thanks for the reply.

    Originally Posted by sr
    That was two queries ... so that gives a hitrate of 50%.
    Right.

    Because of frequently table updates or highly dynamic queries the cache is often not able to serve the query. Some SQL statements forbid caching. That's not a sign for a problem with the cache. So of what use is this information? I can only adjust my monitoring thresholds and see if there are significant changes in the future, can't I?

    I want to know how usefull caching is at all. That's why I prefer to monitor a hitrate like "Hits / Inserts". How often is an inserted query reused? If that value is lower than e.g. 100% then I can think about turning off the caching or optimizing queries to specify if caching should be used.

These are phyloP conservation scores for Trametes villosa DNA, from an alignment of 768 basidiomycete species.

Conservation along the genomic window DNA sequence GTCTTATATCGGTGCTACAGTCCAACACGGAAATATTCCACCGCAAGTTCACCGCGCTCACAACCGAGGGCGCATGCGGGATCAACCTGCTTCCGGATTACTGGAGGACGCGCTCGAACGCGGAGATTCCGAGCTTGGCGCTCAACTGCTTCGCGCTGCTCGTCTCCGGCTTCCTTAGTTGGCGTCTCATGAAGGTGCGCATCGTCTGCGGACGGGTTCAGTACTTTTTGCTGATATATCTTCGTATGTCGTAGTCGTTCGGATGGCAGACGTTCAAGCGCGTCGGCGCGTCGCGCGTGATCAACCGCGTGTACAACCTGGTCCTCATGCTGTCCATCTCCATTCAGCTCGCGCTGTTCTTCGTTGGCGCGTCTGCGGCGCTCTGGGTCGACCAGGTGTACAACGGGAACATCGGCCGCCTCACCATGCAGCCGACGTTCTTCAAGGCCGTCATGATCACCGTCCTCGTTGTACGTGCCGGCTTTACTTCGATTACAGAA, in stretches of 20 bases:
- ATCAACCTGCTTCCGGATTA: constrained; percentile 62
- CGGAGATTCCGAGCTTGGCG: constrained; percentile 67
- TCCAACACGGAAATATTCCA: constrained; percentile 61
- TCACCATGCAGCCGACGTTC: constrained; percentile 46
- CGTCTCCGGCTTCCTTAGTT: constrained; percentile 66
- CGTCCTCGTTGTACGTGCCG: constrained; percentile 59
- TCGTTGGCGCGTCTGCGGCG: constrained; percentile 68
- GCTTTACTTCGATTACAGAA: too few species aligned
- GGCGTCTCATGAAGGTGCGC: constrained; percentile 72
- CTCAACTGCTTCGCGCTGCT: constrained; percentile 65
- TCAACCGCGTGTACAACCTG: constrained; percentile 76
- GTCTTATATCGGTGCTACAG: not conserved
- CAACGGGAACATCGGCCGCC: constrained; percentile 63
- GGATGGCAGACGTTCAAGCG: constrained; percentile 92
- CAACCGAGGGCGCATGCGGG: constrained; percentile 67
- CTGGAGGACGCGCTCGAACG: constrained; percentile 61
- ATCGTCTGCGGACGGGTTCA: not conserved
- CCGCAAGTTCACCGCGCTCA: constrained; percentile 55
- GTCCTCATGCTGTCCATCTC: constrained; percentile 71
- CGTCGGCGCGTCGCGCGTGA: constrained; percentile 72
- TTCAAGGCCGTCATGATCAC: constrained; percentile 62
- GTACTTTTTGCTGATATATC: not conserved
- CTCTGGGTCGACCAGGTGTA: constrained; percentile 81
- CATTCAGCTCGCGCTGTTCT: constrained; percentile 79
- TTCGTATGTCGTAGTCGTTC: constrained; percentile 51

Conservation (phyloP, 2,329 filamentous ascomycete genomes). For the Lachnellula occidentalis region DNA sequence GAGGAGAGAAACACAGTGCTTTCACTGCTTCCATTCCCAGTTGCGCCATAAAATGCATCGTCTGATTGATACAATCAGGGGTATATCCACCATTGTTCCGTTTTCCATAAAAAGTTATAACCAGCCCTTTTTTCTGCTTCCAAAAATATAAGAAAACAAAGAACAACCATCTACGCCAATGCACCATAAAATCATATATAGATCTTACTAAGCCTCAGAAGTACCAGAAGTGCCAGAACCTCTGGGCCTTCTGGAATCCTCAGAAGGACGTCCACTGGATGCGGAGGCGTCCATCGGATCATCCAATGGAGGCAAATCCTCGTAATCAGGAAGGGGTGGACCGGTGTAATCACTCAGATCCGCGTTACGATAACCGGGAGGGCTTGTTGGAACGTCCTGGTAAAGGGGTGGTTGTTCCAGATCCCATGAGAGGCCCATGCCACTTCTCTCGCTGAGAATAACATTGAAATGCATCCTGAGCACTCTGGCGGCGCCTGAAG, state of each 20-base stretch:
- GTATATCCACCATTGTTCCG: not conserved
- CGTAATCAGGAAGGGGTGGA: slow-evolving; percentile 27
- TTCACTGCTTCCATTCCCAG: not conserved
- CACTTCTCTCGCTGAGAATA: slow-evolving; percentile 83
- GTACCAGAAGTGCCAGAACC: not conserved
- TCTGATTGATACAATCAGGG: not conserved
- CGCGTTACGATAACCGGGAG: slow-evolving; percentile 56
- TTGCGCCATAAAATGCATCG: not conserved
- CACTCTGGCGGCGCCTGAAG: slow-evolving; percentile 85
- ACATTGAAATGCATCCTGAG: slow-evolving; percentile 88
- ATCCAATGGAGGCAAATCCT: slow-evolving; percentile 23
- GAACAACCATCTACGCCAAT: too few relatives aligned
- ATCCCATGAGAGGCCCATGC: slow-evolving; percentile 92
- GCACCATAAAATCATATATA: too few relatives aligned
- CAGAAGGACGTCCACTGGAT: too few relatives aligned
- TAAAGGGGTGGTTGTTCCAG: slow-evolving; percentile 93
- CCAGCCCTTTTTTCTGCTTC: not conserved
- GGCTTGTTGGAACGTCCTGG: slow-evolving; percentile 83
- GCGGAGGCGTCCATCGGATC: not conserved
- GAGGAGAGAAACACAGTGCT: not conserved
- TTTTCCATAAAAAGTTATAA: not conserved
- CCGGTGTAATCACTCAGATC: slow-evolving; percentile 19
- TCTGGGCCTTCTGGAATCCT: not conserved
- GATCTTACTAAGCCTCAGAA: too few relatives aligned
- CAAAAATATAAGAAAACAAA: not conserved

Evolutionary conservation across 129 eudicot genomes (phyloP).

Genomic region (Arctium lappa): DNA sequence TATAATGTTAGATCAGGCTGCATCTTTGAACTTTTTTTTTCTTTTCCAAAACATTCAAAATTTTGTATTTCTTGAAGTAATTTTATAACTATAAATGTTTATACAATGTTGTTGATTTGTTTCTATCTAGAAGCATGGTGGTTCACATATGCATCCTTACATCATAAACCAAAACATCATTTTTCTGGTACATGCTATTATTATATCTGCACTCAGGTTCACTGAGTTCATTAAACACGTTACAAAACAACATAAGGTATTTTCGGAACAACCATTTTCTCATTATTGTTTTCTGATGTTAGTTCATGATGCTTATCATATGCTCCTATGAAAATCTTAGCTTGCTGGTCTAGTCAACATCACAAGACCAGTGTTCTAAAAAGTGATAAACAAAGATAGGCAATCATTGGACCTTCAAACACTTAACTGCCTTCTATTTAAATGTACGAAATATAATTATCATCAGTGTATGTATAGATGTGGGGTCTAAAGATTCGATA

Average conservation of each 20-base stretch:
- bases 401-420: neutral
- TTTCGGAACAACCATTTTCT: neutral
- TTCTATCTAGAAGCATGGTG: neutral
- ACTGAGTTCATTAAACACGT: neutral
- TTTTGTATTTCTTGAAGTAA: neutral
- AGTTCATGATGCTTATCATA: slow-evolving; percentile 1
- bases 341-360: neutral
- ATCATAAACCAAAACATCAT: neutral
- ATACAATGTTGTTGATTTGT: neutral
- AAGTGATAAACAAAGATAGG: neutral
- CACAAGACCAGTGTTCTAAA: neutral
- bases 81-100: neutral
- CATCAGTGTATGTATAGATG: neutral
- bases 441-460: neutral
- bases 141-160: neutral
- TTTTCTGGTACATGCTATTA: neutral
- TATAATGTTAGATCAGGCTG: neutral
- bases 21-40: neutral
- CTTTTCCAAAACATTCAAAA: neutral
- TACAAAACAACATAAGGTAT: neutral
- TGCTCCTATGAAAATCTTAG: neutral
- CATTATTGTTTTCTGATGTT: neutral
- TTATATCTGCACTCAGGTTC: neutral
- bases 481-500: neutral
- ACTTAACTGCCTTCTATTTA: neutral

One database server I'm working on right now shows about 450%. That's the point where I know that caching does a good job for that purpose.
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    Originally Posted by mpiet
    Because of frequently table updates or highly dynamic queries the cache is often not able to serve the query. Some SQL statements forbid caching. That's not a sign for a problem with the cache.
    ...
    Actually it kind of is.
    Because the overall figure of how many of the queries that are served from the cache shows how useful the cache actually is.